“The world is about to enter a period of crisis, an apocalyptic virus is set to arrive and will turn people into gigantic monsters who will continue to spread and eventually consume the world, but I can provide you with the power to draw them out and defeat them.” This is a heavily paraphrased version of the ultimatum that is presented to three “warriors” by an alien entity at the beginning of the first issue of James Harren (Rumble, BPRD) and Dave Stewart’s (The New Frontier, BPRD) horror/action love letter to tokusatsu (think Power Rangers, Ultraman etc.), Ultramega #1.
From this starting point, the story follows one of these three warriors, Jason, as he performs his duty as an Ultramega. Following the previous defeat and dismemberment of one of his fellow Ultramegas, the disappearance of the other, and carrying the responsibilities of being a parent to a young child, Jason is run ragged and haunted by a decision made shortly after receiving his powers. Ten years ago Jason and his then-wife Lilith conceived a child whilst, unbeknownst to either of them, Lilith was infected. Knowing that his continued presence could activate the virus and transform Lilith and his son into monsters that he would then have to kill, Jason fled, cut all contact, and created a new life. Jason’s child has now had ten years to gestate and finally emerges, unlike anything he and his fellow heroes have ever faced… and they fail. This issue greatly benefits from having sixty-eight pages to create and define its world, so it can then destroy it and establish a new equilibrium in the ashes of the defeat.
Ultramega offers something often lacking from mainstream tokusatsu media, body horror and gore. Harren takes the core concept of giant creatures battling to its logical outcome, when kaiju bleed, they bleed on a kaiju scale. Whilst the gore is extreme and often shocking, it rarely feels gratuitous, and is sometimes stunning, such as when one of our heroes is impaled on the spire of a skyscraper. In the past, I’ve had problems with comics with comparable levels of gore, such as when Invincible decides to push the boat out on its slugfests, but this is usually more due to the context and an unexpected shift in tone rather than the actual content itself. Here the content is exceptional, in part thanks to Stewart’s choice of colours for the various now-outside-insides and the often grim tone is established almost immediately. The body horror presents itself largely in how the virus interacts with the body when it begins to activate. Pupae and larvae emerge from orifices; limbs turn into interlocking tendrils of oozing meat allowing the person to adhere to surfaces, the only truly human element of a monster being the enormous human skull emerging from a maw on its chest, lifted by a bed of maggots. It’s horrifying and ingenious, creating a sense of dichotomy between decay and uncontrolled growth.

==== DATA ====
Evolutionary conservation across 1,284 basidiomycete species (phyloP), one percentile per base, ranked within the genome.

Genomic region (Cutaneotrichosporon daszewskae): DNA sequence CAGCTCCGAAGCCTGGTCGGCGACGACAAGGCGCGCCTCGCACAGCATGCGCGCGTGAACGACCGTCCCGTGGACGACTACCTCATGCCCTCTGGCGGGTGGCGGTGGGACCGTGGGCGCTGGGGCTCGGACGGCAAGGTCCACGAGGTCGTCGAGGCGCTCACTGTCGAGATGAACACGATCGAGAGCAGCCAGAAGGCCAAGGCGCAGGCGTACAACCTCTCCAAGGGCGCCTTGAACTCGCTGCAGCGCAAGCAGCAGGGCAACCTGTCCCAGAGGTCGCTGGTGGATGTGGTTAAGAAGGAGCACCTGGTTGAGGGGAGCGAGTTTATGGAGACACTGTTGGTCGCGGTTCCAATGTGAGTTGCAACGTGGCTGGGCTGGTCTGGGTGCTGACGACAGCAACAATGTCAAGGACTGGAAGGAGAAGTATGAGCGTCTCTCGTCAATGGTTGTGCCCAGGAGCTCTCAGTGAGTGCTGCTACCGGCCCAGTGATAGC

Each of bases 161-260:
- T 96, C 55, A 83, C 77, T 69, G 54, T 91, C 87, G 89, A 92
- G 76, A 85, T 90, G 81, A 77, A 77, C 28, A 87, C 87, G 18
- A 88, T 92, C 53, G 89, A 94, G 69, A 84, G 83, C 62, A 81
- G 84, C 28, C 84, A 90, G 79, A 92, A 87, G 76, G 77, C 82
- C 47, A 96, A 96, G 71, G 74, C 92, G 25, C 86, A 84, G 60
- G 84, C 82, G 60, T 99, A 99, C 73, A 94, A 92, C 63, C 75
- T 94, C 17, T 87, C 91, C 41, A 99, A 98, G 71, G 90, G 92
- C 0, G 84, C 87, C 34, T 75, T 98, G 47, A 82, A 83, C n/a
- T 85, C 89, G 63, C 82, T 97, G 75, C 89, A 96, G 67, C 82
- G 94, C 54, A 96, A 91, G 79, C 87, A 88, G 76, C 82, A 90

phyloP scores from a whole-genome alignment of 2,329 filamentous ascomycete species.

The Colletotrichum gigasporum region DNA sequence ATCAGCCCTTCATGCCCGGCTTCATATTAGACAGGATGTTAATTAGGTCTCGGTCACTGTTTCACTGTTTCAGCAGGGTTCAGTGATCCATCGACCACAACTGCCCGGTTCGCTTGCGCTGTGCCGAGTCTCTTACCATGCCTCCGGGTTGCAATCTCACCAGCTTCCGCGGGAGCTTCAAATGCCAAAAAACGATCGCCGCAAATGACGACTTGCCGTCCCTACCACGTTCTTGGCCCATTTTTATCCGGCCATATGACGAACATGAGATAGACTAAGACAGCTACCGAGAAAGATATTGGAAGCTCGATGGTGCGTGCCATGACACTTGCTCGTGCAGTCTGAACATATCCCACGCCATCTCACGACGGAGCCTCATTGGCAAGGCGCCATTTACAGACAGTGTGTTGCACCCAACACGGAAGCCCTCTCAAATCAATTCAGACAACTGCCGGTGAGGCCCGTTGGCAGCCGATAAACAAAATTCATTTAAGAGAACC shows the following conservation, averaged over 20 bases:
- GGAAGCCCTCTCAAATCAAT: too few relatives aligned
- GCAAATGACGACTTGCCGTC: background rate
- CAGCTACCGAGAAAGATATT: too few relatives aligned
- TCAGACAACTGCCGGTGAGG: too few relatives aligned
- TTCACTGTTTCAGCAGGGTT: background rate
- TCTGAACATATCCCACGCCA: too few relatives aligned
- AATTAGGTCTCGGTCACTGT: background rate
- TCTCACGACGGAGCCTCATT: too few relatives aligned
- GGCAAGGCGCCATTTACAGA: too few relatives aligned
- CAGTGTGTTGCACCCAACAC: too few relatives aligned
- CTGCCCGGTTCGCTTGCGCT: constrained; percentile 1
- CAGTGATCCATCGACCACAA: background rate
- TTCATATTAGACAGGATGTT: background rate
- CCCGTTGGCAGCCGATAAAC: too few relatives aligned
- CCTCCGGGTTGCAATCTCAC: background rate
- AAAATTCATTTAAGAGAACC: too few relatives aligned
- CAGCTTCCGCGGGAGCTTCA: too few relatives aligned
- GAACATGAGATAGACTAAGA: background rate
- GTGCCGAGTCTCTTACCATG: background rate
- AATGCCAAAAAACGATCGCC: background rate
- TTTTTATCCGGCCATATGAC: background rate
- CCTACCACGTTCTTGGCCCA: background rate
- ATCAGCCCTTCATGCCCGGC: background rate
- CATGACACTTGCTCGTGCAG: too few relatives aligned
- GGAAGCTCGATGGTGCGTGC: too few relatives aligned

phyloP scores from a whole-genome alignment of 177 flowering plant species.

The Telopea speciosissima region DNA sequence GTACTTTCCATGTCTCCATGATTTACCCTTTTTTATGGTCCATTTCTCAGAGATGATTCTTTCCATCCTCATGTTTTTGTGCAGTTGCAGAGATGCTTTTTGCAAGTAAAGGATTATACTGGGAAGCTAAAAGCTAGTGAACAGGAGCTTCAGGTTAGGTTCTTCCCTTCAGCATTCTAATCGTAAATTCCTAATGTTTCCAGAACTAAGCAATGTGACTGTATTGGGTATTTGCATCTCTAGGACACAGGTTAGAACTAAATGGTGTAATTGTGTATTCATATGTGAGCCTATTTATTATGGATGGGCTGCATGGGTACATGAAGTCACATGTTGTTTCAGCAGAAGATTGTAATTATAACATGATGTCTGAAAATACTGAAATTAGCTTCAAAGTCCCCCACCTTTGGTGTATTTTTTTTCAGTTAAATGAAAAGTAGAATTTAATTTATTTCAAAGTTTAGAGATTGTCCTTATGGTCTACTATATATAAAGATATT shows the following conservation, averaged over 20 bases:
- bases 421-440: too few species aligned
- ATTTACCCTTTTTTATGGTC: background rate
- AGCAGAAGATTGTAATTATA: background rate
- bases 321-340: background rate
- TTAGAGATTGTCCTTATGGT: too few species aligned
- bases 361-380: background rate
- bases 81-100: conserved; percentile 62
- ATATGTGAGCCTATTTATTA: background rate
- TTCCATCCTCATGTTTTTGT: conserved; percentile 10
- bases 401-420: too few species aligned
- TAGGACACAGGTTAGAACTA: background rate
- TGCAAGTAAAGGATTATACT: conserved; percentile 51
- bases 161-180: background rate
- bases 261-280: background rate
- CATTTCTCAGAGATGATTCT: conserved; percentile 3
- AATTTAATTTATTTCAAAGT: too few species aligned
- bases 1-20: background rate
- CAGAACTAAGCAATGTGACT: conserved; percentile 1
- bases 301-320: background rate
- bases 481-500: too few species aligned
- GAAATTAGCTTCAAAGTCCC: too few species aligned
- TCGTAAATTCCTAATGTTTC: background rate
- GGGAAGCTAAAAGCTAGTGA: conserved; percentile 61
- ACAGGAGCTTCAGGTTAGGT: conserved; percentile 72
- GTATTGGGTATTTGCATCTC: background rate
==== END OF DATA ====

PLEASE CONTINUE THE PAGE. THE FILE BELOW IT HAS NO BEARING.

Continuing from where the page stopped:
For a comic ostensibly about people blown up to gargantuan proportions to fight similarly sized monsters, it sets the table very well for the exploration of several philosophical and moral questions, questions it will hopefully manage to bring to satisfying conclusions. Does the existence of the Ultramegas create the monsters they then have to fight (To quote Homer “The blade itself incites to deeds of violence”)? The comparative morality of the expectation of individual heroism and collective responsibility. Is it reasonable to permanently remove from society those who could potentially pose a threat when they have no conscious intention to do so? Whilst the remaining run seems like it’s going to be quite different from the majority of the first issue, given the developments following the final kaiju fight, that just allows for a different framework to examine the mysteries and quandaries presented. After this brilliant first issue, it’ll be incredibly exciting to see how these are resolved.